Classical Theater of Harlem’s revival of Melvin Van Peebles’ rarely staged ghetto musical “Ain’t Supposed to Die a Natural Death” is a mixed bag that often feels like a workshop production — refreshingly raw, yet messy and undisciplined as it struggles to find its form. But despite a wildly uneven first act of disconnected vignettes, this sprawling collage of black street life comes together to find both form and cohesiveness in an arresting second-act crescendo of urgent, angry set pieces that echo the civil unrest of the late 1960s.
First staged on Broadway in 1971, the critically lauded show ran for a year, landing seven Tony nominations including musical, book and score. Its modest commercial success and significance as a tradition-busting spoken-word musical were largely overshadowed, however, by Van Peebles’ achievement that same year with “Sweet Sweetback’s Baadasssss Song.”
That landmark film earned Van Peebles enduring cultural icon status as a maverick of black artistic militancy, not to mention a groundbreaker in the indie film movement and godfather to the blaxploitation wave that followed.
Despite the ongoing relevancy of its themes, “Ain’t Supposed to Die” is perhaps of greater interest now as a cultural artifact than as entertainment. In an era in which depictions of urban life generally pulsate to hip-hop rhythms, Van Peebles’ jazz-, soul- and blues-derived mosaic is a curious anomaly. And while its importance has been eclipsed by the work of musicians like Gil Scott-Heron, tuner nonetheless stands as an innovative precursor to rap and slam poetry.
Following only two previews, opening night of the revival seemed under-rehearsed. It was plagued by a number of external factors that aggravated its first-act weaknesses: sound glitches that had some performers drastically overmiked and others drowned; the subtropical temperature of the Harlem School of the Arts Theater; butt-punishing metal seats. And the production does itself no favors by using Marvin Gaye’s golden “What’s Going On” pre-curtain, given the difficulty of discerning a melody in much of what follows.
But the hardworking cast eventually finds its groove and the play builds a cumulative impact as it progresses from “The Star Spangled Banner” to “Put a Curse on You,” a chilling, accusatory rant spat out by a bag lady (Lizan Mitchell).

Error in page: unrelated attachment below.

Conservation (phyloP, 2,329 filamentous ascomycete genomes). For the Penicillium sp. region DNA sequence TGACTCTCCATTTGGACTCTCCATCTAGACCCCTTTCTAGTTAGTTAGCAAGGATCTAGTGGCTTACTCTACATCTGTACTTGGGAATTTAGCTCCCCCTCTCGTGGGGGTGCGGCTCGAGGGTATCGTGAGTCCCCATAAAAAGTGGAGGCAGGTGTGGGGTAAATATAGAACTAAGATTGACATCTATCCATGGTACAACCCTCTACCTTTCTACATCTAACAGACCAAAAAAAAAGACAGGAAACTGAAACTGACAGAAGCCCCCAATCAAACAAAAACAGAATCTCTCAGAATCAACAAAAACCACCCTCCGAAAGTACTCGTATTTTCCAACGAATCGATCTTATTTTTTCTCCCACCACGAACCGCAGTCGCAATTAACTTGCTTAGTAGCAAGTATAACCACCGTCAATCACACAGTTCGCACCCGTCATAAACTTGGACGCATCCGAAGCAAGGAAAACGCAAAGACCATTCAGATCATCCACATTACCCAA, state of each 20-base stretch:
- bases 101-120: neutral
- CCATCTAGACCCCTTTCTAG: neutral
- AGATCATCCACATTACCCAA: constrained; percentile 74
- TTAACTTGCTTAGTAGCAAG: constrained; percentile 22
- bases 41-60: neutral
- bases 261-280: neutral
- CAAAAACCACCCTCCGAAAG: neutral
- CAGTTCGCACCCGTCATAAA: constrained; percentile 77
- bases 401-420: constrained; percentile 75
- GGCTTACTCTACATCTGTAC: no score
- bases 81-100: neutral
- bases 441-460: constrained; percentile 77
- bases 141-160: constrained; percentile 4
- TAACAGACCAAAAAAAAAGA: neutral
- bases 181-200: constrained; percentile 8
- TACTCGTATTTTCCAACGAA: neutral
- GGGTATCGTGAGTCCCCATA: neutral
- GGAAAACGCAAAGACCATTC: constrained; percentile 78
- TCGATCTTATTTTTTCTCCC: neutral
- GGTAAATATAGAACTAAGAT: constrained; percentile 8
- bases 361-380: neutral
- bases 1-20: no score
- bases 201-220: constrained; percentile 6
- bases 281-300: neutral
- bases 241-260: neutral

Set on an inner-city block of an unnamed burg, the show assembles scenes from the lives of an ensemble of archetypal ghetto figures: quarreling lovers; weary, underpaid workers waiting for buses that never come; a pimp beating hell out of one of his girls for withholding her earnings; a blind panhandler; winos and junkies itching for a fix; a sassy transvestite boasting of her success with “those white Minnesota types.”
In vintage Van Peebles fashion, the action is overseen by “the Man.” A kind of urban junkyard equivalent of an African mask, the large white face with greenbacks for eyes and a grinning chain for a mouth has gesticulating arms (courtesy of puppeteer Kendra Ware) that wryly comment on the sad events unfolding on the stage below.
Despite some isolated highs — Neil Dawson’s cross-dressing hooker doing “Funky Girl on Motherless Broadway” among them — first act seems desultory, shapeless and even awkwardly amateurish at times. But intermission gives way to a series of potent vignettes that rarely miss their mark as they coalesce into a bitter depiction of the black experience.
The most dramatically effective of these, “Lily Done the Zampoughi Everytime I Pulled Her Coattails,” concerns a prisoner (J. Kyle Manzay) due to be fried in the electric chair who sings about the girl he killed (Carmen Barika) while she shimmies on a platform above.
Also bracing is Yusef Miller doing “Three Boxes of Longs, Please,” about money and warfare; “Salamaggi’s Birthday,” in which a black cop (Ty Jones) forces a newly recruited hooker (Simone Moore) to service him and his white partner; Tracey Jack as a lesbian urging the return of her lover; and “Come on Feet Do Your Thing,” in which Rashaad Ernesto Green is chased down and shot by cops.
Director (and CTH co-founder) Alfred Preisser makes resourceful use of the extended space offered by Troy Hourie’s busy set of wire cages, scaffolds, tenement rooms, storefronts, bars, street corners and an elevated overpass. The cast also detours frequently into the audience, with interaction from soliciting hookers and shady characters selling stolen goods.
Like Van Peebles’ loose, jazzy score — which works better in tightly focused numbers than in the cacophonous sonic carpeting laid under the dialogue throughout — the show is most successful when it hones defined narrative arcs rather than providing fragmented glimpses. During its monthlong Harlem run, the director, cast and even the six-piece orchestra may be able to soften some rough edges and make this ambitious production a smoother, more satisfying experience.